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The Daily Wildcat

The Daily Wildcat

 

    Aggies focusing on own issues

    Mark Turgeon, Texas A&M head coach
    Mark Turgeon, Texas A&M head coach

    Opponent Analysis

    When Texas A&M men’s basketball head coach Mark Turgeon played at Kansas from 1984-1987 under Larry Brown, the Jayhawks hardly ever used a scouting report. They’d wait until the NCAA Tournament to really put an emphasis on their opponents’ plays.

    They just showed up and played.

    “”I just remember coach Brown would walk down the bench about five minutes into the game and say, ‘We’re better than this team,'”” Turgeon said at his weekly press conference on Monday. “”And you believed him.””

    And most of the time Kansas was better, going 108-33 while Turgeon was a Jayhawk.

    Then Turgeon was a Kansas assistant from 1987-1992, working for Roy Williams for four seasons.

    “”Same thing. We worked on us,”” Turgeon said. “”Our principles took care of it. We did a scouting report and we started adding a film clip, but we didn’t walk through a lot of plays on the court.””

    Now, in his second season as the Aggies’ coach, he’s incorporated more scouting reports than in the past, but the concentration is the same – when it comes to focusing on teams, A&M’s top priority is itself.

    “”We’re going to approach the Arizona game this week and we’re just going to worry about us because we’ve got a long ways to go,”” Turgeon said. “”And then hopefully our guys will play by our principles defensively and react to what Arizona does to us with their defense and just play basketball. We gotta get Texas A&M better.””

    Tonight’s game in College Station will mark Arizona’s first game in Reed Arena, something that bears a large amount of significance since the Aggies have won 50 consecutive nonconference games at home.

    “”That’ll find the bulletin board for sure,”” UA interim head coach Russ Pennell said of the statistic. “”When you go on the road, the thing you have to do is you have to be very solid. You can’t beat yourself.””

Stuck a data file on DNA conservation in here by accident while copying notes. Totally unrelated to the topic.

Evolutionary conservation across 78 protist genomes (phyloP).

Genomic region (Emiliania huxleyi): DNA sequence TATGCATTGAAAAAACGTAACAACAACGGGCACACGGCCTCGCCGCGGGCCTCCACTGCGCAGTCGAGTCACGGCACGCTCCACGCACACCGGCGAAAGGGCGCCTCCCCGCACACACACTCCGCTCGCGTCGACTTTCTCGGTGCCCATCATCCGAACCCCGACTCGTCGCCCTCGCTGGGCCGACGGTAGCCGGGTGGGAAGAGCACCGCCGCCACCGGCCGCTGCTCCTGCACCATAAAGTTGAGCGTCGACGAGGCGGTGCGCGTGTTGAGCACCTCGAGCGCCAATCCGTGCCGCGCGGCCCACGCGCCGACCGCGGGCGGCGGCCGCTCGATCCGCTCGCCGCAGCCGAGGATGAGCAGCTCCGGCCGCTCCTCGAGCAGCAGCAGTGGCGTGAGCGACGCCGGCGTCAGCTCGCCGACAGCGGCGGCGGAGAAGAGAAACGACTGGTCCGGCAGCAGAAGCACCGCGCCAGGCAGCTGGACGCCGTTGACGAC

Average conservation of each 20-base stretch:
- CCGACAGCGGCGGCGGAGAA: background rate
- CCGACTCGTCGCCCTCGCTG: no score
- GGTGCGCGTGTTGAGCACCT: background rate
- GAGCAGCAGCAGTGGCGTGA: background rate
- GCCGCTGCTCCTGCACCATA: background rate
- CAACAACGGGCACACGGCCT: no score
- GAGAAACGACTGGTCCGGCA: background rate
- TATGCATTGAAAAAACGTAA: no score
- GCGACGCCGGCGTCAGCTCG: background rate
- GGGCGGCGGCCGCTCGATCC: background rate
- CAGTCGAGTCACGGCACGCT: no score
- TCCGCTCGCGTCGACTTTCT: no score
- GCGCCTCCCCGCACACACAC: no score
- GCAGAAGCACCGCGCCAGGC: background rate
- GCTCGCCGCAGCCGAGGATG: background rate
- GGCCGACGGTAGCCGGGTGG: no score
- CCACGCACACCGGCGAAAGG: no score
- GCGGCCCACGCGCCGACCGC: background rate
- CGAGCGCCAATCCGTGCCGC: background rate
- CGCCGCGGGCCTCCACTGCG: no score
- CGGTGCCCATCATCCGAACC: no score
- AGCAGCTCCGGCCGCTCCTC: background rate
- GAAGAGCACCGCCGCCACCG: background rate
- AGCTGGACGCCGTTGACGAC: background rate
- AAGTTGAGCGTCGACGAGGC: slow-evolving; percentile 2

At this point, A&M is hoping it doesn’t beat itself as well. The Aggies find themselves in a similar situation to the Wildcats as a young squad -ÿ10 underclassmen dot their roster – and they are still trying to find a formula that works well for them.

    “”We’re just not completely together like teams need to be,”” Turgeon said. “”Our leadership’s not there, our toughness isn’t there and our togetherness isn’t there.””

    Needless to say, the Wildcats surely won’t be able to trail by 20 and come back to win like they did in McKale Center last season. And though this season’s UA team is much different, so are the Aggies. It’s a challenge Turgeon welcomes, nonetheless.

    “”Whenever you play a team with the tradition of Arizona, everyone should be excited,”” Turgeon said. “”Hopefully we’ll have a great crowd … because we need it.””

    After losing four players from last season – including DeAndre Jordan, who was drafted early in the second round of the 2008 NBA Draft – the Aggies boast three players in double figures in scoring. Senior Josh Carter leads the charge with 14 points per game.

    But the Aggies’ bigger focus will most likely be on their defense.

    A&M’s biggest task will be holding down UA forward/center Jordan Hill, who is averaging 17 points and 13 rebounds per game.

    Turgeon said he’ll use 6-foot-10 Chinemelu Elonu, 6-foot-10 Denzel Bowles and 6-foot-9 Bryan Davis to try to contain the 6-foot-10 Hill.

    “”He hurt us last year,”” Turgeon said of Hill. “”You know, he’s a pro.””

    The Aggies have a lot on the line tonight: The 50-game streak, redemption for last season and their team-centered focus early this season.

    “”We’re not very good right now. It’s pretty obvious,”” Turgeon said. “”But we can be.””

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